The silent film's title cards had been changed, but Will Hays was so concerned about eliminating all references to Rain that he hired lip readers to screen Sadie Thompson.
They must have been asleep at the switch, because they missed seeing Gloria Swanson mouth the line "You'd yank wings off butterflies and claim you were saving their soul, you psalm-singing son of a bitch!"
Sadie Thompson became a huge hit, earning record-setting revenues at the box office, thanks to Swanson's performance in the lead role, which earned her an Oscar nomination for Best Actress.
Lionel Barrymore delivered a typically brilliant performance as Atkinson. When the film was restored in 1984, the original title cards were used, and Atkinson became Reverend Alfred Davidson again.
Due to the degradation of the original film elements, the last reel was lost forever, so the restorers had to use stills and new title cards to prepare an ending for the movie.
Quote Of The Day
"What mean and cruel things men can do for the love of God." - W. Somerset Maugham
Today's video features a complete reading of W. Somerset Maugham's classic short story Rain. Enjoy!
Tuesday, December 3, 2013
This Day In Writing History
On December 3rd, 1947, A Streetcar Named Desire, the classic and controversial play by the legendary American playwright Tennesee Williams, opened on Broadway at the Ethel Barrymore Theatre.
Williams had written the steamy play while living in an apartment in New Orleans, rewriting the script numerous times and changing the title as well. Early titles of the play included The Moth, The Poker Night, and Blanche's Chair on the Moon.
A Streetcar Named Desire told the story of Blanche DuBois, a fading but still attractive Southern belle who comes to stay with her sister, Stella, and her brother-in-law, Stanley Kowlaski, while taking time off from her teaching job after suffering from a nervous disorder.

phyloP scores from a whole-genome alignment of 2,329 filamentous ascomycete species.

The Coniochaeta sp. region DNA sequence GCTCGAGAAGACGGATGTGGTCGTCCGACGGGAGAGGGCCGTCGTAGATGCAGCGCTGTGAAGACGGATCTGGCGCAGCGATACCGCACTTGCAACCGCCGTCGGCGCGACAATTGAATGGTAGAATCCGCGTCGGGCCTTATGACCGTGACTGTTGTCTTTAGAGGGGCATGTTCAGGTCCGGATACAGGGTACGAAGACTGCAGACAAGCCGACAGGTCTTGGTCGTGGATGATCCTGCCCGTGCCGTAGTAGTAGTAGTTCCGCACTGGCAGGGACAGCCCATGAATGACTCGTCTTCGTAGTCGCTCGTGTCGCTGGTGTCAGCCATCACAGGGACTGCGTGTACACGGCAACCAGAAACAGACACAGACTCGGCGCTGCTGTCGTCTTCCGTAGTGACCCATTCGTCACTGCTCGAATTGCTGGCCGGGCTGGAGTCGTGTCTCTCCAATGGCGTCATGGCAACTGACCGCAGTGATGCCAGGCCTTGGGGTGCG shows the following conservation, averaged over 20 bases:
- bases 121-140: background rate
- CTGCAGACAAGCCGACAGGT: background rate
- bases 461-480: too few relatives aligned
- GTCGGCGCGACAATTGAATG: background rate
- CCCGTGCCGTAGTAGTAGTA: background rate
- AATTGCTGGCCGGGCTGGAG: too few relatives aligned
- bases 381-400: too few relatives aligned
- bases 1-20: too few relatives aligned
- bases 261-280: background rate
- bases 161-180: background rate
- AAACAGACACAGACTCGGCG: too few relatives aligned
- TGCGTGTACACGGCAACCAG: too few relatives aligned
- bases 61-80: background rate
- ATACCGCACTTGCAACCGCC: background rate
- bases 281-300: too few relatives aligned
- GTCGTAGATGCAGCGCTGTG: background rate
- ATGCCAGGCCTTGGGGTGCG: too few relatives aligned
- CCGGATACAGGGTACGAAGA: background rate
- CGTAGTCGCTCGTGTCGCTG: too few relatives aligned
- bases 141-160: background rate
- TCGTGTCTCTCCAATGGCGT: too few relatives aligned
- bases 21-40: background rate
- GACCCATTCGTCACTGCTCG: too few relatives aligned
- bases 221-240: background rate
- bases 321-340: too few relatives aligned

Actually, she was fired for having an affair with a 17-year-old student. On the surface, Blanche may seem like a virtuous, cultured Southern belle, but that's just an act to conceal her alcoholism, mental illness, and delusions of grandeur.
Blanche is also a nymphomaniac, driven to sexual addiction after catching her husband, Allan Gray, having an affair with another man, which resulted in the end of their marriage and Allan's suicide.
Stella, who knows that her sister is a nymphomaniac, is hesitant to let Blanche stay with her, for fear that she'll seduce her husband. Stanley is a brutish, domineering slug who abuses Stella both emotionally and physically, but his beastly nature and animal sexuality are what attracted her to him.
The arrival of Blanche predictably upsets the unhealthy co-dependent relationship of Stella and Stanley. When Blanche sets her sights on Stanley's friend Mitch, Stanley determines to unmask her Southern belle facade. He learns about her past and confronts her with it.
Finally pushed to the breaking point, Stanley rapes Blanche in a fit of rage, which is alluded to rather than shown explicitly. The attack drives Blanche to a nervous breakdown, and she ends up being committed to a mental institution.
When the kindly doctor takes her away, Blanche utters her famous line, "Whoever you are, I have always depended on the kindness of strangers."
The original Broadway production of A Streetcar Named Desire starred Jessica Tandy as Blanche, Kim Hunter as Stella, Karl Malden as Mitch, and a 21-year-old newcomer named Marlon Brando as Stanley. The play caused a sensation with its sexual themes and violence.